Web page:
One of the unforeseen advantages of my approach, though, was that it left me with a lot of steampunk "pamphlets" full of colorful descriptions of a fictional solar system and short-short stories of the people who call it home. Content I might be able to use in other ways. For instance, I've had a "Spirit of the Full Light Full Steam Century" project on my hard drive for years that I never quite complete. Recently, though, as I've been putting Stories from Rooksbridge onto Kindle, it occurred to me that this stuff might be of interest to folks all on their own: pamphlets of the digital age, as kindle minibooks.

There are three, and I fired them off into the intarwebs at 99 cents a piece:

And of course, I've got Rooksbridge available on Kindle, too, for the usual two-buck price:


This little project was a long time coming. Waaaay back when I first published Full Light, Full Steam, I put together demo materials: six "half-gen" characters and a handful of situations engineered for those characters. As a theme, I set each situation on a different planet: one on Mercury, one on Venus, one on Mars, and one in the Asteroid Belt. I also tried to diversify the situations as much as possible, so while one is all politics and social maneuvering, another one is all action-adventure, and another one is all scifi spaceships shooting ether cannons at each other. It was a nice little package and I was proud of it. It was, however, all in long hand and filled out cog cards. I always meant to fire up Illustrator and transfer all those characters, sets, props, and situations over into a pdf and publish it. Life intervened, of course.

As of a month ago, I actually thought I had lost the longhand originals, one or two drifting off at a time into the untold mess that is a Monday unpacking after a gaming convention. A couple weeks ago, though, I was pleasantly surprised to find three of the four situations in an old folder, and the fourth one filed away for safekeeping. The cog cards for all four situations were scattered all the hell over, but I managed to find them all and put all the pieces back together. In other words, I lucked out — it was all still there. Sensing that having all the pieces all in one place was not something I was lucky enough to have happen twice, I resolved to sit down and finally get the situations in a nice, safe, digital format.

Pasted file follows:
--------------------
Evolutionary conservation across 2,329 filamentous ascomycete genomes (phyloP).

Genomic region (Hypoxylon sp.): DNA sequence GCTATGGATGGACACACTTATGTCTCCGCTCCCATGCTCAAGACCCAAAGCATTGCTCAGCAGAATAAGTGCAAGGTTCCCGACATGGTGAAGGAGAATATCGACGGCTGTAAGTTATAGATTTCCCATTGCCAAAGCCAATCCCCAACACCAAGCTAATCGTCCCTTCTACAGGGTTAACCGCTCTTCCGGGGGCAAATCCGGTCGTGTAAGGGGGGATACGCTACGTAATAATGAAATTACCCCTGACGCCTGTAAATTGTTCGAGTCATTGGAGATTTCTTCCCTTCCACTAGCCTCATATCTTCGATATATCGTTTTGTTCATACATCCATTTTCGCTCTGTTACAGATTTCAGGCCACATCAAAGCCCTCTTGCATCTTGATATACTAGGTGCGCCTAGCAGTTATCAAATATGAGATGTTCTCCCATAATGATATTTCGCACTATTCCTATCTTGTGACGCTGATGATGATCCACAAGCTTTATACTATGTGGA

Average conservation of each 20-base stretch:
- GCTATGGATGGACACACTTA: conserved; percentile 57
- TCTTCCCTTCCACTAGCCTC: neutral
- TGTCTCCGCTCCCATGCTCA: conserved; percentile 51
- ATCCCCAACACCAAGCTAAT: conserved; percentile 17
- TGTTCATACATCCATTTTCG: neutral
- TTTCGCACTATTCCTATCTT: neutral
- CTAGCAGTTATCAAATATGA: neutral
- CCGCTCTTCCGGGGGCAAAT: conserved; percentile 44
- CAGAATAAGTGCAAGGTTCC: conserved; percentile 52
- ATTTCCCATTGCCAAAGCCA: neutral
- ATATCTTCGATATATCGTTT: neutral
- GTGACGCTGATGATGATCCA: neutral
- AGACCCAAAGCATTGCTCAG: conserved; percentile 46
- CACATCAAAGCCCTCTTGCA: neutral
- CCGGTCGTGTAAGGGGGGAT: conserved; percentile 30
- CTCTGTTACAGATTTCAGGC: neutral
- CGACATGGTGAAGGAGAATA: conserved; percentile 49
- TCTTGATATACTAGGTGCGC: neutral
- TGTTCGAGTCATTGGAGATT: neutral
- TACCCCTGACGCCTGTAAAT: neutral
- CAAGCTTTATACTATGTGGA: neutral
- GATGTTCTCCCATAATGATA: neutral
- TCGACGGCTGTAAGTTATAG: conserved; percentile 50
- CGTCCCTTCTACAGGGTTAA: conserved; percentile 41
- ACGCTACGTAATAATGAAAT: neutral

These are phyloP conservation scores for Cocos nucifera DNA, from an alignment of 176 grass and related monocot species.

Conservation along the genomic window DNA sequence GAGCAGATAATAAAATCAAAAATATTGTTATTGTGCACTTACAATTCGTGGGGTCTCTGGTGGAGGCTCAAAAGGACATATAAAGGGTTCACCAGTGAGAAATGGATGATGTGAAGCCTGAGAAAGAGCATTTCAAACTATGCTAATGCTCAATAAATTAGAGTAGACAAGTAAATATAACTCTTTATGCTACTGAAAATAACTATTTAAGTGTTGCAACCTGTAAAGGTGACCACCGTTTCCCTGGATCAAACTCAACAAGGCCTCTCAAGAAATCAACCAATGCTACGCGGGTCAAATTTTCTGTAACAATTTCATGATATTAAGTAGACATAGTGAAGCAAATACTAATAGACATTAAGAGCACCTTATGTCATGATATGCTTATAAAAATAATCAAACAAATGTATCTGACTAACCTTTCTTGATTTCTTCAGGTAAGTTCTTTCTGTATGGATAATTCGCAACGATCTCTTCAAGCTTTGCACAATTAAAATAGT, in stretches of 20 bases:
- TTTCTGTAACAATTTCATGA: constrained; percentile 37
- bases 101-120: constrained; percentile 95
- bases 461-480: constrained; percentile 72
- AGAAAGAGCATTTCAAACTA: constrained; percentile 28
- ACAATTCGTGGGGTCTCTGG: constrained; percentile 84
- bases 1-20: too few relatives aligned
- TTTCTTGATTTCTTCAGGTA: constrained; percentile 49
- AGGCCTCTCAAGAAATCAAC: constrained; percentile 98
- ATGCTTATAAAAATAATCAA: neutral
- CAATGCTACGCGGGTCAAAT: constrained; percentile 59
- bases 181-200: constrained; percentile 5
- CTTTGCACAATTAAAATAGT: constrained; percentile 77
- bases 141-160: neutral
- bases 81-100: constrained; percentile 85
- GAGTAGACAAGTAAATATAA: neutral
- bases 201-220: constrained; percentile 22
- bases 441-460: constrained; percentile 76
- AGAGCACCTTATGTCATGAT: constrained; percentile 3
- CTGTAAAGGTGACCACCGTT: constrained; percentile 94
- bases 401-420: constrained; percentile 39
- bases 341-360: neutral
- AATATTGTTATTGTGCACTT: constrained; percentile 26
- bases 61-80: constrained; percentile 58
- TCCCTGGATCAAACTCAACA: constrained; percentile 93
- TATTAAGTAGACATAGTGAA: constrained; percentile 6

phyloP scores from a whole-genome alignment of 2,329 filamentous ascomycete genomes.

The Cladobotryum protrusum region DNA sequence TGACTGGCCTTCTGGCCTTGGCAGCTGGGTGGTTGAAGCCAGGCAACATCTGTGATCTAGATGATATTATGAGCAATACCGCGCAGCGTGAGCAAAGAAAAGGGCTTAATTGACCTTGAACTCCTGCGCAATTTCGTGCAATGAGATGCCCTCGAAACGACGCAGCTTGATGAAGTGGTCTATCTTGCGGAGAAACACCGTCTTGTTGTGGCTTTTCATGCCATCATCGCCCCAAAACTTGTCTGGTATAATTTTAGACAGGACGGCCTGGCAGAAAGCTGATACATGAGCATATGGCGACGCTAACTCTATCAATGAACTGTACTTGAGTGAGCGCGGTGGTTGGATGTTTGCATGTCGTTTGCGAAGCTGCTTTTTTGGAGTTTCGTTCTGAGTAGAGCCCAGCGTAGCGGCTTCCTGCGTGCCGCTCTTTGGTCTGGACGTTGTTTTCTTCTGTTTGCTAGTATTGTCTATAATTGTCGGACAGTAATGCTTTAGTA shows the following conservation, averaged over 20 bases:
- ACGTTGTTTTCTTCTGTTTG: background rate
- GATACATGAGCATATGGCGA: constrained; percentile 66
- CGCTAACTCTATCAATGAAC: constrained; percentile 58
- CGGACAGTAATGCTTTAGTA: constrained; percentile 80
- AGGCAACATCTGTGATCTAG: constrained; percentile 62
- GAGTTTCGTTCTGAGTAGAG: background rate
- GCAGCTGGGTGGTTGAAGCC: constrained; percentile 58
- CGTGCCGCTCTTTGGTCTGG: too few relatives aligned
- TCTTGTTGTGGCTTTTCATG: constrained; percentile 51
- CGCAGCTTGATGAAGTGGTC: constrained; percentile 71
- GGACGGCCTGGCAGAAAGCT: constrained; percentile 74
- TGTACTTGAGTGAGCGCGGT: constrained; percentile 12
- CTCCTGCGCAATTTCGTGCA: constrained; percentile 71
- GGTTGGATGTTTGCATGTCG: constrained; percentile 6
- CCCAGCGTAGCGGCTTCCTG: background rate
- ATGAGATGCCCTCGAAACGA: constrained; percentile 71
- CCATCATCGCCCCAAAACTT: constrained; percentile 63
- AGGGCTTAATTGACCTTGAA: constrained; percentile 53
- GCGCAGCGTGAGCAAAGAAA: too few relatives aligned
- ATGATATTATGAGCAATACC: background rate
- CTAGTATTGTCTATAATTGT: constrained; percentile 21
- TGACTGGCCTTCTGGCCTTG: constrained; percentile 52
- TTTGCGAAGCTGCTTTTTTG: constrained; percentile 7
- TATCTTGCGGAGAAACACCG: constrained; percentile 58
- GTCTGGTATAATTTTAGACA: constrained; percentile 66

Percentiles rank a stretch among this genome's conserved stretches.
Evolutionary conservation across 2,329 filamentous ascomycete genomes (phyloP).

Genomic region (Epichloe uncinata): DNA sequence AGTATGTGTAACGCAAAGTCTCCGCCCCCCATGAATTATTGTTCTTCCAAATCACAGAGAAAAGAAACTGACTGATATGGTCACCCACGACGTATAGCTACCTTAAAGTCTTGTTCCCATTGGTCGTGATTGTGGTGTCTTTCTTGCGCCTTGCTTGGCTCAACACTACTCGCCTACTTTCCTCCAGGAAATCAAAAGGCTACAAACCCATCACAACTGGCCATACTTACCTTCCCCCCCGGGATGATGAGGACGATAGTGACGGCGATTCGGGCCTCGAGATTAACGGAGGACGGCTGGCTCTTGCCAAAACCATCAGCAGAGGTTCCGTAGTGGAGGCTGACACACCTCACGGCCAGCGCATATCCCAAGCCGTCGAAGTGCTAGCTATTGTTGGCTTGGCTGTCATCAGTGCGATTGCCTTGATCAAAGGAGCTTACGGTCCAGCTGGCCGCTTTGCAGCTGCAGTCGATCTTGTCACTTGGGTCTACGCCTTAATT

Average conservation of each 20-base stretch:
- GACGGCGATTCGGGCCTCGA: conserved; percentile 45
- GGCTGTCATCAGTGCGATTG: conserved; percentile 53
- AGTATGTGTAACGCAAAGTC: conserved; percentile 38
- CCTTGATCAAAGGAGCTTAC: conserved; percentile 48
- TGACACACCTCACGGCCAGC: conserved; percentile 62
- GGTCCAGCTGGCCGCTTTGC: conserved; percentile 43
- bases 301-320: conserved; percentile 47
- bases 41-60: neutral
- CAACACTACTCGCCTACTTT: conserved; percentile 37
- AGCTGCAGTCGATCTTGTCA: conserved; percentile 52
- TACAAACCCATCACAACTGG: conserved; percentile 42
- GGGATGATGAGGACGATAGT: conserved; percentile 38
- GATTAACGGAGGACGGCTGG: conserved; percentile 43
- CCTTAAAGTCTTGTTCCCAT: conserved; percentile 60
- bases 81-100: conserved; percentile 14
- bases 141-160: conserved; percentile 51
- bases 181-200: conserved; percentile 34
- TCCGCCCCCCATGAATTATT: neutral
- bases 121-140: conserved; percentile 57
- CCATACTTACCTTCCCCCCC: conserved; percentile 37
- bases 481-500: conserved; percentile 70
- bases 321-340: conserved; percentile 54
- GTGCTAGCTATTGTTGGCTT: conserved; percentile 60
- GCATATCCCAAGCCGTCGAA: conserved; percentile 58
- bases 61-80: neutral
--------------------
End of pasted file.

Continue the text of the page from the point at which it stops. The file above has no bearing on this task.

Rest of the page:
Thus I present you Situation Report!, a free supplement for my three-year-old game Full Light, Full Steam. It includes six characters and four situations engineered for those characters, ideally suited to one-shot, short-form, or convention play. Hope you enjoy!


Serendipity, surely, but somebody's made some kickin' steampunky Beekeeper Goggles. I can just imagine Royal Astronomical Navy officers wearing these to the apiary...

You can read the full article here.

Full Light, Full Steam is now available as a PDF download through Indie Press Revolution. The Digital Edition includes the complete setting and rules, and also comes packaged with the character sheet, situation sheet, and cog cards in the same convenient download. If you've had a passing interest in FLFS but haven't got around to picking it up, it's now available in this format for just ten bucks. Hard to beat!

Check it out at IPR.

Paul Tevis is using Full Light, Full Steam to run Spelljammer. And they look like they're having fun.